Posted in | Nanobusiness

Nuclear Radiation Blocking Fabric of Radiopaque Nano-polymeric Compound Granted Patents

Ronald DeMeo, MD, MBA, president and chief executive officer with Radiation Shield Technologies (RST), today announced the company’s acquisition of Russia and Singapore patents for Demron, the world’s first nuclear radiation-blocking fabric. Demron will be exhibited during the National Institute of Justice’s Personal Protective Equipment (PPE) Conference, which takes place Wednesday, Nov. 28 – Friday, Nov. 30, at the Harbor Beach Marriott, 3030 Holiday Drive, Fort Lauderdale, FL. Booth number: 28.

At the conference, Mr. DeMeo will deliver a presentation titled: “Anti-Nuclear Protection: New Technologies for Protection against Dirty Bombs.” The presentation takes place at 1 p.m. Friday, Nov. 30, in room A.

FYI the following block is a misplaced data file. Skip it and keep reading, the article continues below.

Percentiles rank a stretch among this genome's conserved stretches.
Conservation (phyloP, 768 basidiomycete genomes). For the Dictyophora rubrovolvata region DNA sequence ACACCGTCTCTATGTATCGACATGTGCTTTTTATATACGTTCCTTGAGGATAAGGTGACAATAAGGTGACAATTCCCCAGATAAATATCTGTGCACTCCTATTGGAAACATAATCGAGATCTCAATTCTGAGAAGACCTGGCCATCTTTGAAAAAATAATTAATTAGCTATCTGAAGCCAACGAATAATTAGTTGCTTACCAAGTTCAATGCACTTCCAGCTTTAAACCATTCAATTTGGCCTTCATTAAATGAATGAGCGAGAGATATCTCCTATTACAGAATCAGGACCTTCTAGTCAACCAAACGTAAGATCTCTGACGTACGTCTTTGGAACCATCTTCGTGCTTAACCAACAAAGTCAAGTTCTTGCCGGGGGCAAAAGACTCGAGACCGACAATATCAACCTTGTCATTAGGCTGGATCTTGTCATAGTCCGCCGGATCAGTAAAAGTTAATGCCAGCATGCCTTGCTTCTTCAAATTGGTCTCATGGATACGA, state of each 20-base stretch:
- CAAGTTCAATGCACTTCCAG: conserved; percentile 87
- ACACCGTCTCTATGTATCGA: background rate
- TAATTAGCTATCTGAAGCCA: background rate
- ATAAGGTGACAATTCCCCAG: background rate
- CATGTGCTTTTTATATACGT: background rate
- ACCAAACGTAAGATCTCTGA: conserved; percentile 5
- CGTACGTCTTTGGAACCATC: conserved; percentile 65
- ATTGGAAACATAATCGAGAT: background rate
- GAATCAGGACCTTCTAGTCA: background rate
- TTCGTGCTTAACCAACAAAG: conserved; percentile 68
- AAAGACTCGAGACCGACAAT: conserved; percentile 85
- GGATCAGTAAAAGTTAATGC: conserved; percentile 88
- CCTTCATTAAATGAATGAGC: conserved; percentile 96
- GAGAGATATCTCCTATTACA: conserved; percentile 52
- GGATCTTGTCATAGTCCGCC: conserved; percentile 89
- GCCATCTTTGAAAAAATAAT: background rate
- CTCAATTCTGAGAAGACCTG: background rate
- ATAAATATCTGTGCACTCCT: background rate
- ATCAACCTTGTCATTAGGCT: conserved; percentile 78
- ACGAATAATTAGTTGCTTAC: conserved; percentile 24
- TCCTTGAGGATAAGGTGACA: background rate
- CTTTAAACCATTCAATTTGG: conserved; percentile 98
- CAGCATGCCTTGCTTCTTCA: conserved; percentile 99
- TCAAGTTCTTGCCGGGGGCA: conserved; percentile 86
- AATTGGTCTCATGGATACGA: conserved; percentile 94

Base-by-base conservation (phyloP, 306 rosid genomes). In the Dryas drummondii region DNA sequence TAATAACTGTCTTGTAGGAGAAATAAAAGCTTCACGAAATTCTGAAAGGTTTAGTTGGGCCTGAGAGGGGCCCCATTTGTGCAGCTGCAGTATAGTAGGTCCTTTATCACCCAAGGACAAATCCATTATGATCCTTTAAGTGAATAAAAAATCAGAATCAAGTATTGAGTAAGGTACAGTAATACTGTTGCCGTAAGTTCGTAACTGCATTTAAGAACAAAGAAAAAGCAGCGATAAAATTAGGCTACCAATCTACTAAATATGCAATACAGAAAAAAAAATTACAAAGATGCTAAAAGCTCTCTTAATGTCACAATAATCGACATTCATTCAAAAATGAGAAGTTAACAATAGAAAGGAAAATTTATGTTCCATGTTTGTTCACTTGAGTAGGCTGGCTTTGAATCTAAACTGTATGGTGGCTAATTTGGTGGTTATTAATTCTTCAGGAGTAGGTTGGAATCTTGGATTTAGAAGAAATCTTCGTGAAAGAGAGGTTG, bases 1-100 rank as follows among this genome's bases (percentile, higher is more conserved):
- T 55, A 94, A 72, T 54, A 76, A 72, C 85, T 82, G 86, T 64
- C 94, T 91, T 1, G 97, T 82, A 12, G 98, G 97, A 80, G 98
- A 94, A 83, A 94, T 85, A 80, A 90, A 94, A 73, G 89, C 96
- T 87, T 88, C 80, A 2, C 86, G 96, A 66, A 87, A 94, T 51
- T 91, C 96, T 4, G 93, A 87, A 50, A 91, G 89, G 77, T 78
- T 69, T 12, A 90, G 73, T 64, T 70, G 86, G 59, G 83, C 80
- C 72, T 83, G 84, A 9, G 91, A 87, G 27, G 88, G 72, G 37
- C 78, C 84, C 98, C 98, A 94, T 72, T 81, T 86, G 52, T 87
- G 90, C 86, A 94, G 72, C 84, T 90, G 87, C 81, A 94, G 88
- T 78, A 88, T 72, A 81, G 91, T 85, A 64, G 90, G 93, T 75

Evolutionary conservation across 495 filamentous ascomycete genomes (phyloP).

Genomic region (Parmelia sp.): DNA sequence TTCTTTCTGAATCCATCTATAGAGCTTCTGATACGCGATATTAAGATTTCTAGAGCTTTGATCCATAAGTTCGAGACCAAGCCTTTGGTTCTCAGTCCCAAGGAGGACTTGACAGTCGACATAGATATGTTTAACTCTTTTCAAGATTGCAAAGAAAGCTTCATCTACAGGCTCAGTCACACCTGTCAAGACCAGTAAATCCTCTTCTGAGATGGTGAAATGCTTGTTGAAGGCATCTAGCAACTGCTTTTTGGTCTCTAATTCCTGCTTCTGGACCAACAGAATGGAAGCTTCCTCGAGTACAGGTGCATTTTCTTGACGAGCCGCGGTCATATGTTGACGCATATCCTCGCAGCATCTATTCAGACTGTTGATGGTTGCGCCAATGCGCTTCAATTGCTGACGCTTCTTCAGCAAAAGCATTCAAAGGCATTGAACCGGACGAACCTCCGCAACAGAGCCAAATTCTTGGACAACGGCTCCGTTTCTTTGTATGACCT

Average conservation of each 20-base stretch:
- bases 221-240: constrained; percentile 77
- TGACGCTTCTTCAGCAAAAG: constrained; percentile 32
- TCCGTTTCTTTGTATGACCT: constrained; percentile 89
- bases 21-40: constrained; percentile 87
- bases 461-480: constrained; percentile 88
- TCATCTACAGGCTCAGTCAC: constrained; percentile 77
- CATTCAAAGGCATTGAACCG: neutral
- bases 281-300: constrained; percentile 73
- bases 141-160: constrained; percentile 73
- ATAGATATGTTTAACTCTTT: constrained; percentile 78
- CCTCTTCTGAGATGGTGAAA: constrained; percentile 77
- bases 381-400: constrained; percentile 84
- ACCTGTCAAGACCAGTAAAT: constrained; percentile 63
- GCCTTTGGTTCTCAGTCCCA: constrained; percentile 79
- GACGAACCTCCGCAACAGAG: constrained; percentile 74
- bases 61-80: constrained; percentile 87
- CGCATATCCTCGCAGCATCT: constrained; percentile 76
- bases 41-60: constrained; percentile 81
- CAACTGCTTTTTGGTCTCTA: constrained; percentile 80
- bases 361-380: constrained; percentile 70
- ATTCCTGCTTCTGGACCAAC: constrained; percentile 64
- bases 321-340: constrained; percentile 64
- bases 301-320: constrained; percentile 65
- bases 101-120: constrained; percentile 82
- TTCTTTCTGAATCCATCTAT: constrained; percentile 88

Demron is an advanced radiopaque nano-polymeric compound fused between layers of fabric and manufactured into several lightweight, nuclear-blocking garments. Demron currently is used in full-body nuclear, biological, and nuclear-biological-chemical (NBC) suits, tactical anti-nuclear vests, high-energy nuclear suppression blankets, medical X-ray vests and aprons.

“Demron is a liquid metal that feels like fabric and is cool to the touch,” said DeMeo, the surgeon who developed Demron. “It’s the world’s only full-body radiation protection fabric that shields against X-ray and low-energy Gamma emissions while providing full anti-chemical and biological protection. Demron is a lead-free, toxin-free, and PVC-free nuclear-blocking material that allows heat dissipation and resists chemical permeation and cracks.”

Numerous universities and government laboratories have confirmed Demron’s ability to block radiation. Demron has several U.S. patents.

Added DeMeo: “Demron is receiving a great deal of recognition in the United States, and we expect the Singapore and Russia patents will enable us to further expand Demron’s market potential.”

Demron suits are made from a unique nanotechnology that surpasses the current NBC suits, which provide only limited protection against radioactive particulate sources.

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